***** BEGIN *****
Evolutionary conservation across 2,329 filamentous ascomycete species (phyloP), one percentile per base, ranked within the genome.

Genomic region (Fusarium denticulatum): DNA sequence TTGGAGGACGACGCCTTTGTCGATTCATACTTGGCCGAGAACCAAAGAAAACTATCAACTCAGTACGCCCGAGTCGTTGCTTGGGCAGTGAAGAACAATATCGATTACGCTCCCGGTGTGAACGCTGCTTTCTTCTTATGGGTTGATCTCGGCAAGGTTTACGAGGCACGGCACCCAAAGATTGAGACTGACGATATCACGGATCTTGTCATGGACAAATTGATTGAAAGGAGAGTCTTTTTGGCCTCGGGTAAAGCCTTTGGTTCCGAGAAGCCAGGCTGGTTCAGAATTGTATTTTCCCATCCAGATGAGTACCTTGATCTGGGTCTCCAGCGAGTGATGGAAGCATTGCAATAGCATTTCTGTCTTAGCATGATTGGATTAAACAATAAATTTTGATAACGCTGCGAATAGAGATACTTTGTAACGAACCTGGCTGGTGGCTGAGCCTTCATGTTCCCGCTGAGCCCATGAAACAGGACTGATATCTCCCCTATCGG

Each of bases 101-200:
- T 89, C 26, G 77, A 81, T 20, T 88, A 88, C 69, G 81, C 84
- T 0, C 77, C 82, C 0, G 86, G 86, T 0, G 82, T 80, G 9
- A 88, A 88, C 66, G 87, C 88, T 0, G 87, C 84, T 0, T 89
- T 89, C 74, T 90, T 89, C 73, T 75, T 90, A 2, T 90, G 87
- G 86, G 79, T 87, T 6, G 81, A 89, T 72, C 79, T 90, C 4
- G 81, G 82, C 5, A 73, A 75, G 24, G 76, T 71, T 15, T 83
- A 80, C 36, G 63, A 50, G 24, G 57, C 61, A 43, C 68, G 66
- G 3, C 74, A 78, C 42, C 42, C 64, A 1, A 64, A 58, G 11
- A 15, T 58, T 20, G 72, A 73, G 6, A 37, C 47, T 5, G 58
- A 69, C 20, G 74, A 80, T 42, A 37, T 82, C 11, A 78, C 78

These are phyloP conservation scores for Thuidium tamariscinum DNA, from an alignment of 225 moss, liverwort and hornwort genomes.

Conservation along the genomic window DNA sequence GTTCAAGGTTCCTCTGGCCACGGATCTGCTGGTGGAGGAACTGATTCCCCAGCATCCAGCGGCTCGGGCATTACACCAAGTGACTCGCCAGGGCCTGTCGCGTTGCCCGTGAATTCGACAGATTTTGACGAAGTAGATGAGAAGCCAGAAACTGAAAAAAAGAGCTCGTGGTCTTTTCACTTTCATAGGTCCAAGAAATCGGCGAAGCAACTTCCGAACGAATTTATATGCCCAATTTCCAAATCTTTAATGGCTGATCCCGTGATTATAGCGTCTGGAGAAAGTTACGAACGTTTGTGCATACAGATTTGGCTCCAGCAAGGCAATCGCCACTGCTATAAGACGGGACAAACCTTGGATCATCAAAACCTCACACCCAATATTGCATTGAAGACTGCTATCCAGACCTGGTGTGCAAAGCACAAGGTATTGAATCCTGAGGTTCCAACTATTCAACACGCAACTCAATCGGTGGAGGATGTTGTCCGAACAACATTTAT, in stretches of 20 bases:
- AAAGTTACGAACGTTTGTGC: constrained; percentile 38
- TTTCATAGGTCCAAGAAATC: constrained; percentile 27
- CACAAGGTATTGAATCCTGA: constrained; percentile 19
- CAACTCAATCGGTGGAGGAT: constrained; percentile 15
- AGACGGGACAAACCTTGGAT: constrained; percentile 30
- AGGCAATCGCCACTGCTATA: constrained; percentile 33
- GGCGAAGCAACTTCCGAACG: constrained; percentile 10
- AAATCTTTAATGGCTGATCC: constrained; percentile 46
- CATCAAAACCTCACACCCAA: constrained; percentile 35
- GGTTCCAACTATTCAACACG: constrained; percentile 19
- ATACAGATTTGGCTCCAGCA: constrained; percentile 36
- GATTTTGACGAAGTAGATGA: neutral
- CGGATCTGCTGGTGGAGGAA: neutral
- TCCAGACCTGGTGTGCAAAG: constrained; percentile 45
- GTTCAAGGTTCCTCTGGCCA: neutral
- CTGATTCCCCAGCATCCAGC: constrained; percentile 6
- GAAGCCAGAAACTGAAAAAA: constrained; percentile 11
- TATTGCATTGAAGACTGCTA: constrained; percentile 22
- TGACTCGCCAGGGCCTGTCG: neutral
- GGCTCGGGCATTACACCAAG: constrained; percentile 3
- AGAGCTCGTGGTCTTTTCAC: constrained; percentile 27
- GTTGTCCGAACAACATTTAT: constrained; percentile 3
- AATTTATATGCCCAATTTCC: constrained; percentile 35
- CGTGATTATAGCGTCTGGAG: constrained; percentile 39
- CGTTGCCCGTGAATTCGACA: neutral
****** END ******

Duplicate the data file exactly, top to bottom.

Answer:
Evolutionary conservation across 2,329 filamentous ascomycete species (phyloP), one percentile per base, ranked within the genome.

Genomic region (Fusarium denticulatum): DNA sequence TTGGAGGACGACGCCTTTGTCGATTCATACTTGGCCGAGAACCAAAGAAAACTATCAACTCAGTACGCCCGAGTCGTTGCTTGGGCAGTGAAGAACAATATCGATTACGCTCCCGGTGTGAACGCTGCTTTCTTCTTATGGGTTGATCTCGGCAAGGTTTACGAGGCACGGCACCCAAAGATTGAGACTGACGATATCACGGATCTTGTCATGGACAAATTGATTGAAAGGAGAGTCTTTTTGGCCTCGGGTAAAGCCTTTGGTTCCGAGAAGCCAGGCTGGTTCAGAATTGTATTTTCCCATCCAGATGAGTACCTTGATCTGGGTCTCCAGCGAGTGATGGAAGCATTGCAATAGCATTTCTGTCTTAGCATGATTGGATTAAACAATAAATTTTGATAACGCTGCGAATAGAGATACTTTGTAACGAACCTGGCTGGTGGCTGAGCCTTCATGTTCCCGCTGAGCCCATGAAACAGGACTGATATCTCCCCTATCGG

Each of bases 101-200:
- T 89, C 26, G 77, A 81, T 20, T 88, A 88, C 69, G 81, C 84
- T 0, C 77, C 82, C 0, G 86, G 86, T 0, G 82, T 80, G 9
- A 88, A 88, C 66, G 87, C 88, T 0, G 87, C 84, T 0, T 89
- T 89, C 74, T 90, T 89, C 73, T 75, T 90, A 2, T 90, G 87
- G 86, G 79, T 87, T 6, G 81, A 89, T 72, C 79, T 90, C 4
- G 81, G 82, C 5, A 73, A 75, G 24, G 76, T 71, T 15, T 83
- A 80, C 36, G 63, A 50, G 24, G 57, C 61, A 43, C 68, G 66
- G 3, C 74, A 78, C 42, C 42, C 64, A 1, A 64, A 58, G 11
- A 15, T 58, T 20, G 72, A 73, G 6, A 37, C 47, T 5, G 58
- A 69, C 20, G 74, A 80, T 42, A 37, T 82, C 11, A 78, C 78

These are phyloP conservation scores for Thuidium tamariscinum DNA, from an alignment of 225 moss, liverwort and hornwort genomes.

Conservation along the genomic window DNA sequence GTTCAAGGTTCCTCTGGCCACGGATCTGCTGGTGGAGGAACTGATTCCCCAGCATCCAGCGGCTCGGGCATTACACCAAGTGACTCGCCAGGGCCTGTCGCGTTGCCCGTGAATTCGACAGATTTTGACGAAGTAGATGAGAAGCCAGAAACTGAAAAAAAGAGCTCGTGGTCTTTTCACTTTCATAGGTCCAAGAAATCGGCGAAGCAACTTCCGAACGAATTTATATGCCCAATTTCCAAATCTTTAATGGCTGATCCCGTGATTATAGCGTCTGGAGAAAGTTACGAACGTTTGTGCATACAGATTTGGCTCCAGCAAGGCAATCGCCACTGCTATAAGACGGGACAAACCTTGGATCATCAAAACCTCACACCCAATATTGCATTGAAGACTGCTATCCAGACCTGGTGTGCAAAGCACAAGGTATTGAATCCTGAGGTTCCAACTATTCAACACGCAACTCAATCGGTGGAGGATGTTGTCCGAACAACATTTAT, in stretches of 20 bases:
- AAAGTTACGAACGTTTGTGC: constrained; percentile 38
- TTTCATAGGTCCAAGAAATC: constrained; percentile 27
- CACAAGGTATTGAATCCTGA: constrained; percentile 19
- CAACTCAATCGGTGGAGGAT: constrained; percentile 15
- AGACGGGACAAACCTTGGAT: constrained; percentile 30
- AGGCAATCGCCACTGCTATA: constrained; percentile 33
- GGCGAAGCAACTTCCGAACG: constrained; percentile 10
- AAATCTTTAATGGCTGATCC: constrained; percentile 46
- CATCAAAACCTCACACCCAA: constrained; percentile 35
- GGTTCCAACTATTCAACACG: constrained; percentile 19
- ATACAGATTTGGCTCCAGCA: constrained; percentile 36
- GATTTTGACGAAGTAGATGA: neutral
- CGGATCTGCTGGTGGAGGAA: neutral
- TCCAGACCTGGTGTGCAAAG: constrained; percentile 45
- GTTCAAGGTTCCTCTGGCCA: neutral
- CTGATTCCCCAGCATCCAGC: constrained; percentile 6
- GAAGCCAGAAACTGAAAAAA: constrained; percentile 11
- TATTGCATTGAAGACTGCTA: constrained; percentile 22
- TGACTCGCCAGGGCCTGTCG: neutral
- GGCTCGGGCATTACACCAAG: constrained; percentile 3
- AGAGCTCGTGGTCTTTTCAC: constrained; percentile 27
- GTTGTCCGAACAACATTTAT: constrained; percentile 3
- AATTTATATGCCCAATTTCC: constrained; percentile 35
- CGTGATTATAGCGTCTGGAG: constrained; percentile 39
- CGTTGCCCGTGAATTCGACA: neutral